Service industry gets to keep the change

Servers, hairdressers, bartenders and other service-industry workers who rely on tips should soon be able to pocket all of their hard-earned cash.

“This has been a long time coming,” said Amanda Chachel, a nursing student who works in an Ottawa restaurant where her bosses take a portion of her tips.

Chachel was reacting to news that the Ontario legislature is expected to hold a final vote next week on a bill that would protect tips from the grasp of employers.

A tip jar in Mike's Place at Carleton University THE JUNCTION/Curtis Panke

A tip jar in Mike’s Place at Carleton University. THE JUNCTION/Curtis Panke

The new bill looks to amend existing legislation by prohibiting an employer from withholding an employee’s tips or gratuities, or making a deduction from employee tips.

“It seems like a scam,” said Chachel, whose tips are withheld to pay for such things as broken glasses, plates, and credit card service charges.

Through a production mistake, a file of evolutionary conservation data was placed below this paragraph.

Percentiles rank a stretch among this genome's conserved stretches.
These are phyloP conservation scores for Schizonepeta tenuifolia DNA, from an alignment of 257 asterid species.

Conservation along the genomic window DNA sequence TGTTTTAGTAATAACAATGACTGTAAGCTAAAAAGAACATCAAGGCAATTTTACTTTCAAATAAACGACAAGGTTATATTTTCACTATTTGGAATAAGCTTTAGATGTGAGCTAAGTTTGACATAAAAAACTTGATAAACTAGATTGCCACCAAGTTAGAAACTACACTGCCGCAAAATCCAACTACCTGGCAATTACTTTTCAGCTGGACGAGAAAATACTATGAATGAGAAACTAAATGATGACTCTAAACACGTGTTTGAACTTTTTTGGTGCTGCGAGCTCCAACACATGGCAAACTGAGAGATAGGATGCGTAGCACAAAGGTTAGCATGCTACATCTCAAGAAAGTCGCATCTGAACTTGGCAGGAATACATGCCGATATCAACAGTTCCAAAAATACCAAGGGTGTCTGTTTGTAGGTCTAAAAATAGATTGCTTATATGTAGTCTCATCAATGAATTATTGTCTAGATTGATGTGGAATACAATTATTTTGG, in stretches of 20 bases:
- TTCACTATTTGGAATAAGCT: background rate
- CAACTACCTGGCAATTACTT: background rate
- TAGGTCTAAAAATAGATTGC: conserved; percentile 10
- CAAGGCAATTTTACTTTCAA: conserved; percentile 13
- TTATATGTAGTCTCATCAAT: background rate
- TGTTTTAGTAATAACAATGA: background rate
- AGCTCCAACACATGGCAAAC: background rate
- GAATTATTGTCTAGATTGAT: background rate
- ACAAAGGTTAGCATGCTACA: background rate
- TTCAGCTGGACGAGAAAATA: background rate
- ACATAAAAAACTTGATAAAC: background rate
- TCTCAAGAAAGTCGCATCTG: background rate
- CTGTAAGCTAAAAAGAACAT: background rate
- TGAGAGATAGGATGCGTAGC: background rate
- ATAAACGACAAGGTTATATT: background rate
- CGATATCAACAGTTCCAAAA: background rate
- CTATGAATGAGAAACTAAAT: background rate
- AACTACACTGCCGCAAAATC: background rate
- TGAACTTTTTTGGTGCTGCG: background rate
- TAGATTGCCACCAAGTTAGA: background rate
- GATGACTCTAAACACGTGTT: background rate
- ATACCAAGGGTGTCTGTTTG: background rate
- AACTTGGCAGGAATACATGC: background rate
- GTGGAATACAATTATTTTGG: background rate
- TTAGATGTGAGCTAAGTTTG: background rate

Chachel has to pay $1 for credit card fees per shift, even if she doesn’t have a customer that pays with a credit card. Chachel argues that as, a server, she should not be responsible for these fees.

Chachel said there is uncertainty as to where her tip money goes. “It’s hard to get accountability where the tips are going for,” she explains. Asking where the money is going can “create an atmosphere of distrust,” she said.

Christina Carson, 25, who has worked as a server for the past seven year, says the bill doesn’t affect her personally because she keeps all her tips. She would be “a bit outraged if my tips were going to the owner.”

She says she supports the bill because she knows service-industry workers rely on tips for income. They help help bridge the gap between the $9.80 minimum wage for servers and the standard minimum wage rate of $11.25 across the province.

“The hourly wage is so low, it’s insufficient to support daily life,” says Chachel.

Support for the new bill is not just coming from employees. The Ontario Restaurant Hotel & Motel Association, the largest provincial hospitality association in Canada, has been giving Bill 12 its full support.

“The industry doesn’t always support more red tape,” said Leslie Smejkal, vice-president of government relations for the association. “But this bill has had full support.”

On Thursday the bill will go through final scrutiny by a legislative committee before a final vote is expected on Monday. The bill, which was revived after it died when the 2014 election was called, is sponsored by Liberal MPP Arthur Potts.


Author: Curtis Panke

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